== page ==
Leaders in Brazil’s two biggest cities said on Wednesday that they reversed an increase in bus and subway fares that ignited anti-government protests that have spread across the nation in the past week.
Many people doubted the move would quiet the demonstrations, which have moved well beyond outrage over the fare hikes into communal cries against poor public services in Latin America’s biggest nation.
“It’s not really about the price anymore,” said Camila Sena, an 18-year-old university student at a protest in Rio de Janeiro’s sister city of Niteroi. “People are so disgusted with the system, so fed up that now we’re demanding change.”
Ms. Sena added that seeing money poured into football stadiums for the current Confederations Cup and next year’s World Cup only added fuel to the people’s anger.
“It’s not that we’re against the World Cup, not at all. It will bring good things for Brazil. It’s just that we’re against the corruption that the World Cup has become an excuse for,” she said.
At a press conference in Sao Paulo to announce the reversal of the public transport fare hike, Sao Paulo Mayor Fernando Haddad said it “will represent a big sacrifice and we will have to reduce investments in other areas.” He didn’t give details on where other cuts would occur.
Rio de Janeiro Mayor Eduardo Paes also confirmed that the fare increase would be rescinded in that city.
Scattered street demonstrations continued in some parts of Brazil, including Niteroi, as protesters demand improvements of the public services they receive in exchange for high taxes and rising prices.
Small groups of protesters clashed with police in Niteroi late Wednesday, while demonstrators staged a large march in the capital of Brasilia that included a new demand that the government provide free transit services.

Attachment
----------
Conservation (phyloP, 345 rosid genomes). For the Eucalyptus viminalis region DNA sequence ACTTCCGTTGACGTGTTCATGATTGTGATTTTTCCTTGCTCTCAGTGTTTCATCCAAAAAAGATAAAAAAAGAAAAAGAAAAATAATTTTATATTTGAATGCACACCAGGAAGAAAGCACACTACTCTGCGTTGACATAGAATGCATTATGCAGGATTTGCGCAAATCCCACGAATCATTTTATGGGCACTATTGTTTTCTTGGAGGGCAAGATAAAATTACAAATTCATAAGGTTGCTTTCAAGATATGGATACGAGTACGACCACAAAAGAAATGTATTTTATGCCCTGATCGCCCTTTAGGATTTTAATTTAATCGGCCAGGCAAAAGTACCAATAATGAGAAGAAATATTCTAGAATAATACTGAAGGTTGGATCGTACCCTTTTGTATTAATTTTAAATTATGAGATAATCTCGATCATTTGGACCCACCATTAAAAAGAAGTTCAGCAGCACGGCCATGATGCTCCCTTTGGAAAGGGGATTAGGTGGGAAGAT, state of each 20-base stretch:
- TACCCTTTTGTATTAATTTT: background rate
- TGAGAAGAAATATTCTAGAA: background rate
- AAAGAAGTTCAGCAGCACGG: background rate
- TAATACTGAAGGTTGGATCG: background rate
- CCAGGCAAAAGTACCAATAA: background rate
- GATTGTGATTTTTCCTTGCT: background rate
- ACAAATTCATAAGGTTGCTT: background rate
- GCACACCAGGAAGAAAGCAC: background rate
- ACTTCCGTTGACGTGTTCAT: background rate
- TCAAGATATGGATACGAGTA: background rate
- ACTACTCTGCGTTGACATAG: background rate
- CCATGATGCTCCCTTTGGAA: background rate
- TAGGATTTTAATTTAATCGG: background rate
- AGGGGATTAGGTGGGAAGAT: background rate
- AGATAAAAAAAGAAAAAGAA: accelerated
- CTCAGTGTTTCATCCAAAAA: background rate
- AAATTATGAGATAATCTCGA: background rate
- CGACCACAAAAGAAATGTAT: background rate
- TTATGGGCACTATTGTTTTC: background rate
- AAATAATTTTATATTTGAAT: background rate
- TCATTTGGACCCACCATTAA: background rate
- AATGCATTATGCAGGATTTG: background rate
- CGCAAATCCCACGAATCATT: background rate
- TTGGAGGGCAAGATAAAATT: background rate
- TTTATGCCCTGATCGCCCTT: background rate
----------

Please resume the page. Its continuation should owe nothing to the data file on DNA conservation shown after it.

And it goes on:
Earlier in the day, about 200 people blocked the Anchieta Highway that links Sao Paulo, the country’s biggest city, and the port of Santos before heading to the industrial suburb of Sao Bernardo do Campo on Sao Paulo’s outskirts. Another group of protesters later obstructed the highway again.
In the northeastern city of Fortaleza, 15,000 protesters clashed with police trying to prevent them from reaching the Castelao stadium before Brazil’s game with Mexico in the Confederations Cup soccer tournament.
Riot police used tear gas and pepper spray to keep protesters from advancing past a barrier some 3 kilometres from the stadium. A police car was burned by demonstrators, who also threw rocks and other objects at officers. The protest disrupted fans’ efforts to get in the stadium for Brazil’s second match at the World Cup warm-up tournament.
“We are against a government that spends billions in stadiums while people are suffering across the country,” said Natalia Querino, a 22-year-old student participating in the protest. “We want better education, more security and a better health system.”
Earlier, hundreds of protesters cut off the main access road to the stadium, and police responded by diverting traffic away from the road. Official vehicles of the international football organization, FIFA, were among those struggling to reach the stadium.
In the city of Belo Horizonte, some 2,000 protesters took to the streets in a peaceful demonstration, while protesters were reported gathering in Niteroi, across Guanabara Bay from Rio de Janeiro. The actions followed another night of mass marches around Brazil.
Soldiers from Brazil’s elite National Force have been sent to Fortaleza, Rio, Belo Horizonte, Salvador and Brasilia to bolster security during tournament games.
FIFA president Sepp Blatter urged protesters to stop linking their anger against the government to the Confederations Cup. The cost of building stadiums for the FIFA tournaments has been a regular complaint at marches.
In an interview with Brazil’s Globo TV network, Mr. Blatter said he could “understand that people are not happy, but they should not use football to make their demands heard.”
“We did not impose the World Cup on Brazil,” he said.